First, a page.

6 Of The Best Apps For Making Music On Your iPhone Or iPad

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GarageBand running on an iPad

The digitalization of instruments has made expensive music equipment more accessible than ever, democratizing music production for the masses. Recording, sequencing, and audio editing can now be executed on nearly any capable device, taking music production out of exclusive studios and into the hands of creatives everywhere.

Meanwhile, the miniaturization of technology and the ubiquity of smartphones means that this technology isn't just at your fingertips while you are sitting at a desk with your MacBook. Instead, it's readily available in your pocket or backpack thanks to various music-making apps you can find for your iPhone or iPad. Aspiring producers have an abundance of tools at their disposal, and you can use them while sitting in a coffee shop or waiting for a train.

From virtual synthesizers and drum pads to fully featured digital audio workstations and sequencers, the tools that are just a click away on the App Store are pretty impressive. If you are interested in creating songs using little more than your phone and a little creativity, check out these six great apps for making music on your iPhone or iPad.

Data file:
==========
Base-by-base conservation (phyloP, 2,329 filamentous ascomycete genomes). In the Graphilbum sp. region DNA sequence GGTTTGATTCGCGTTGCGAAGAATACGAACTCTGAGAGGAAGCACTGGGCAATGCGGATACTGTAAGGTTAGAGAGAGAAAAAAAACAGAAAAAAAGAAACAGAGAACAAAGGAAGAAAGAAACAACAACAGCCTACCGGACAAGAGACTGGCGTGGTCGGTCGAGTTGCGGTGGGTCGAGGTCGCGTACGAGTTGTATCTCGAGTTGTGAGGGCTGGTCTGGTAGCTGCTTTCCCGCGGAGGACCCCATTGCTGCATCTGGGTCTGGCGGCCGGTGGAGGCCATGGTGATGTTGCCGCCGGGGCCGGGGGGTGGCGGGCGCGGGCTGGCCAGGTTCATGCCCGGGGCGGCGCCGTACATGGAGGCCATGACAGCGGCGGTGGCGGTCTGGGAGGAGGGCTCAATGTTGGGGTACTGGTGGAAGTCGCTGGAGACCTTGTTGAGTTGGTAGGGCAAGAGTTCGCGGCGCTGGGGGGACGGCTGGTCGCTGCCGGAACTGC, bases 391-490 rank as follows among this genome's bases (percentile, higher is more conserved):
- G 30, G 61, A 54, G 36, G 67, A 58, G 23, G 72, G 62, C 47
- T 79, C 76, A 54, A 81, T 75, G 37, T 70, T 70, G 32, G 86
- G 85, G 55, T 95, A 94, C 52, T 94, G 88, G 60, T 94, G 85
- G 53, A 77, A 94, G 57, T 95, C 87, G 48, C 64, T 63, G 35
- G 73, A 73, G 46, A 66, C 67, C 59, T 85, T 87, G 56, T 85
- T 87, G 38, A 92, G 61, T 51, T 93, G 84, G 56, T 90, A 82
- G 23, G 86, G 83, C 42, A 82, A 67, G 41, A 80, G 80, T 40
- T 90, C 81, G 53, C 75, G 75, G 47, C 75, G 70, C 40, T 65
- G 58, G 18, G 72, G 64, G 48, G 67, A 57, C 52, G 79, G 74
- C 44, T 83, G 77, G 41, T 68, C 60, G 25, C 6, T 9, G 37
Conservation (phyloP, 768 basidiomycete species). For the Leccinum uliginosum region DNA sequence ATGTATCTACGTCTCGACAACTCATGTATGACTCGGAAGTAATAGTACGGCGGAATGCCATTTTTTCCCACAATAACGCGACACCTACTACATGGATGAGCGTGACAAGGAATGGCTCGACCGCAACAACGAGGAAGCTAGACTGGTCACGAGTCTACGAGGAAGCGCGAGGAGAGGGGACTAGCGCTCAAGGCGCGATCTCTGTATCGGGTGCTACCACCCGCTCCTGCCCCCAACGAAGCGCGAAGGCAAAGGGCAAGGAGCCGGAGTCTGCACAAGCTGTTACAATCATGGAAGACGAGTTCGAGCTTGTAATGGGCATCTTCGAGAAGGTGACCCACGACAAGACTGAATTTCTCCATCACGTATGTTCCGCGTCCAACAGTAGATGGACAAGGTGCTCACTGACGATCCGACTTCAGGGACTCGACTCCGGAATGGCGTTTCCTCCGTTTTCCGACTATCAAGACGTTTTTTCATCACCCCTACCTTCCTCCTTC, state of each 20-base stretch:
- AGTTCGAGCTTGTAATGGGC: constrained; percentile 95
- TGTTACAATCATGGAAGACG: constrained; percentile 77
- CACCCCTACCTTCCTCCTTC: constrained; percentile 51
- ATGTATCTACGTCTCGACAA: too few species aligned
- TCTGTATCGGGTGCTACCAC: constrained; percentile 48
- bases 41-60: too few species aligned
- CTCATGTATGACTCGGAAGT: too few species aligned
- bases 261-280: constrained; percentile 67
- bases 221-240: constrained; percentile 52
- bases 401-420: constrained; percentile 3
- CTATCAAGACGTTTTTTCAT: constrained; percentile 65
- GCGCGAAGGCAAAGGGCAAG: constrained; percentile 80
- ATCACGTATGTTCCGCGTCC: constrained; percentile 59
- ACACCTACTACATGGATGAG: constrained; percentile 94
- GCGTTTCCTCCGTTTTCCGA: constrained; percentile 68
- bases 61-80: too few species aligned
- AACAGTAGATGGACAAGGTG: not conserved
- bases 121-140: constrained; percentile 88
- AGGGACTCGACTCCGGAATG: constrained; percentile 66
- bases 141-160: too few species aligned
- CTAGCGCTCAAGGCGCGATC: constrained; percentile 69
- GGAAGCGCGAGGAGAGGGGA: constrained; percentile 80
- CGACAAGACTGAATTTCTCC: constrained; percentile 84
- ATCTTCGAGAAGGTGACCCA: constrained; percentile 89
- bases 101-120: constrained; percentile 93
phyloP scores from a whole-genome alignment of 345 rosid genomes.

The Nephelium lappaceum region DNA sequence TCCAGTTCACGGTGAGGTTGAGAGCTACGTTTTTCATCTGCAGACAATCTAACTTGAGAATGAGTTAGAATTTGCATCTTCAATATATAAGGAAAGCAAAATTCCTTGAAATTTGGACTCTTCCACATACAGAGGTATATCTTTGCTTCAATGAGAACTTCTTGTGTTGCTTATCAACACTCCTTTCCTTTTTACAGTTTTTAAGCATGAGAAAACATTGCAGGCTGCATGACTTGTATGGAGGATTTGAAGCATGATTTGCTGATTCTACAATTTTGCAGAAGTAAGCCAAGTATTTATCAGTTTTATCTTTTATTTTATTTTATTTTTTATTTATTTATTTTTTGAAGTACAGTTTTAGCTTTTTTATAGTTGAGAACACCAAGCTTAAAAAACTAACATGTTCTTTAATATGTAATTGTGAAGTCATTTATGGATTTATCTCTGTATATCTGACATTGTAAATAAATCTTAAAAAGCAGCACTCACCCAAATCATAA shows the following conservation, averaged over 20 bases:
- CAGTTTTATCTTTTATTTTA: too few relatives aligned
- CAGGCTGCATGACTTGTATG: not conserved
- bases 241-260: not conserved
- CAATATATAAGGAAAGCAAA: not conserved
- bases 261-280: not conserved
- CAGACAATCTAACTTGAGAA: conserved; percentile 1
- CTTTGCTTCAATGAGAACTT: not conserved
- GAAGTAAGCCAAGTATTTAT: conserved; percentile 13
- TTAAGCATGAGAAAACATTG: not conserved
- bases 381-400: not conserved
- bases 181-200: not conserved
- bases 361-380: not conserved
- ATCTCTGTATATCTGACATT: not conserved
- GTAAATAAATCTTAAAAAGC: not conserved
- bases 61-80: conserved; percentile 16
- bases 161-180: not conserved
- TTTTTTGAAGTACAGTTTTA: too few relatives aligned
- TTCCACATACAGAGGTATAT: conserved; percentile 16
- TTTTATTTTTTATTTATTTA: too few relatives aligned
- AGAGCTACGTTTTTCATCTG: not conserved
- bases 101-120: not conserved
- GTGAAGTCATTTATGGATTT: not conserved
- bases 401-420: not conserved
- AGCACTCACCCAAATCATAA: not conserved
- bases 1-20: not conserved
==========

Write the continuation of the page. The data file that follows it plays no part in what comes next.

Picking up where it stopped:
GarageBand sequencer

The best place to start if you want to make music on your iOS device is GarageBand. Beyond being a reliable tool on Mac users' desktops since the early 2000s, the iOS version of GarageBand has been tailored for iPads and iPhones for over a decade. This extensive optimization means that the app is intuitive to use while being well-adapted to both the freedoms and constraints of mobile devices.

Garageband presents you with an easy-to-navigate studio interface where you can apply different layers of instrumentation to create fully featured songs composed of up to 32 separate tracks. An expansive sound library allows you to access a variety of loops, pre-recorded drum sessions, and royalty-free sounds from artists such as Dua Lipa that are provided in Producer Packs. Alternatively, users can input their compositions using the suite of included Touch Instruments that replicate guitars and synthesizers, while percussion elements can be created using a beat sequencer or an electronic drum pad.

The biggest strength of GarageBand lies in its longtime presence on iOS devices and its seamless integration into the Apple ecosystem – although this can be somewhat limiting if you hope to collaborate with others outside of the Apple bubble. At the end of the day, however, GarageBand is a relatively easy-to-use tool that is not only free to access for all iPhone and iPad owners but is likely already installed on your device. If not, you can grab it from the App Store.